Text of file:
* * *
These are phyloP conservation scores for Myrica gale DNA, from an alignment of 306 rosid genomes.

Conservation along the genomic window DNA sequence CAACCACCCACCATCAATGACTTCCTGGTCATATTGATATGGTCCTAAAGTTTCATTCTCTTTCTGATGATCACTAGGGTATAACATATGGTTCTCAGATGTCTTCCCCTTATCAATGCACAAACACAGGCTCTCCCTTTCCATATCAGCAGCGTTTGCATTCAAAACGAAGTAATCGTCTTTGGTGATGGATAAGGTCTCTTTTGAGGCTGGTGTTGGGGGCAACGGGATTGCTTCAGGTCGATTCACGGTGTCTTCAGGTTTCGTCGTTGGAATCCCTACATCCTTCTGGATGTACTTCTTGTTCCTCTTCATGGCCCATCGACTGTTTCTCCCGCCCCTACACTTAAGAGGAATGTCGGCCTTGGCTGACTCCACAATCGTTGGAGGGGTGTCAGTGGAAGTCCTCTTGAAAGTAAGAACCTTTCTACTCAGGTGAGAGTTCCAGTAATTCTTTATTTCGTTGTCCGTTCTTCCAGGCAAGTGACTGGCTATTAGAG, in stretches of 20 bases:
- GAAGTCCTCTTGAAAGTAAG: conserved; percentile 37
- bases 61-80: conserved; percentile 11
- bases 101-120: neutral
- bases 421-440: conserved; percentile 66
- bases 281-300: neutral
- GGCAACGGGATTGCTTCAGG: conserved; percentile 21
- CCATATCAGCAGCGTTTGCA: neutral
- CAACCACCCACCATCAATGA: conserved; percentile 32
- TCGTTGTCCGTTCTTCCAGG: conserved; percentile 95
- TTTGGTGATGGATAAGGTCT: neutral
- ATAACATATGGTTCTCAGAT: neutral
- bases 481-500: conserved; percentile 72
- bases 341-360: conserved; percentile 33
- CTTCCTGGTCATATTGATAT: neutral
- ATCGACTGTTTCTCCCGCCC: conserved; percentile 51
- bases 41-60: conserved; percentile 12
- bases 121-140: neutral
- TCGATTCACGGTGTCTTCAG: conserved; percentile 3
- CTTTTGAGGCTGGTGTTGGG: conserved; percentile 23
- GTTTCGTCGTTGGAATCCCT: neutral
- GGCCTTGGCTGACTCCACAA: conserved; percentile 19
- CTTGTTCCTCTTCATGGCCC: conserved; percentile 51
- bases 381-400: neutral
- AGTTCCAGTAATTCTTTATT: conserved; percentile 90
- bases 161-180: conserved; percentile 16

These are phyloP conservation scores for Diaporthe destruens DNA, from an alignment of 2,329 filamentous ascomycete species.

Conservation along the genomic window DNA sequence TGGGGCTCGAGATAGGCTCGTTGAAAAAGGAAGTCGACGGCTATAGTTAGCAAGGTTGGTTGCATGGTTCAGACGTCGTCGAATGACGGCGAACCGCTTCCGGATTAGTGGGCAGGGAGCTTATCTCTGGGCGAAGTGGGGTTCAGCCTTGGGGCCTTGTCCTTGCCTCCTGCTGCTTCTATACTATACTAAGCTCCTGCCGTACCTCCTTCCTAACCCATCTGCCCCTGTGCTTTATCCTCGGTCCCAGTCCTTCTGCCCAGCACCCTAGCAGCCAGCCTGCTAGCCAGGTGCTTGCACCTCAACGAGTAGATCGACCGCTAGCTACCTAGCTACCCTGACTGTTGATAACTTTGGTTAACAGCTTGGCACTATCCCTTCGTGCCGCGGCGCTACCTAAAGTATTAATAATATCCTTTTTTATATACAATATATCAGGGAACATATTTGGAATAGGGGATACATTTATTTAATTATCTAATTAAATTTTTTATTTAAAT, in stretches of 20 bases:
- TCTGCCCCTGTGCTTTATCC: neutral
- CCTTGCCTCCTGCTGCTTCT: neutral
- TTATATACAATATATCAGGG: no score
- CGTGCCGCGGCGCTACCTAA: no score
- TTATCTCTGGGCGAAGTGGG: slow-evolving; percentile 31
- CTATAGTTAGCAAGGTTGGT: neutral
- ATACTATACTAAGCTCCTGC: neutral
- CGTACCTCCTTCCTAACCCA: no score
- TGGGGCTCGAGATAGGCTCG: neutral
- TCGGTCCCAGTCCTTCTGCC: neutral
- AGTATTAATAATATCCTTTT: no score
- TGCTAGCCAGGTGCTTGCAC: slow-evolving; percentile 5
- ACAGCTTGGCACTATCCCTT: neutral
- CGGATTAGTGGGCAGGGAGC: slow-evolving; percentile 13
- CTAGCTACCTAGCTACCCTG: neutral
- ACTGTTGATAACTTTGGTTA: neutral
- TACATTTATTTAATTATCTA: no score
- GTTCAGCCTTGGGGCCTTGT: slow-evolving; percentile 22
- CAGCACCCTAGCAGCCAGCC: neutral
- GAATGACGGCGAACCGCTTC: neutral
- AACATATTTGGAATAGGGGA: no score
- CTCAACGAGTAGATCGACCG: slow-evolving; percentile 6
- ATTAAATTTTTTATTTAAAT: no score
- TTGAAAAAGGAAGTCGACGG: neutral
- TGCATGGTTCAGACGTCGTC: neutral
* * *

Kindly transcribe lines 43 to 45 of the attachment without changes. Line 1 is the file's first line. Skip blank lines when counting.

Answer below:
- CGGATTAGTGGGCAGGGAGC: slow-evolving; percentile 13
- CTAGCTACCTAGCTACCCTG: neutral
- ACTGTTGATAACTTTGGTTA: neutral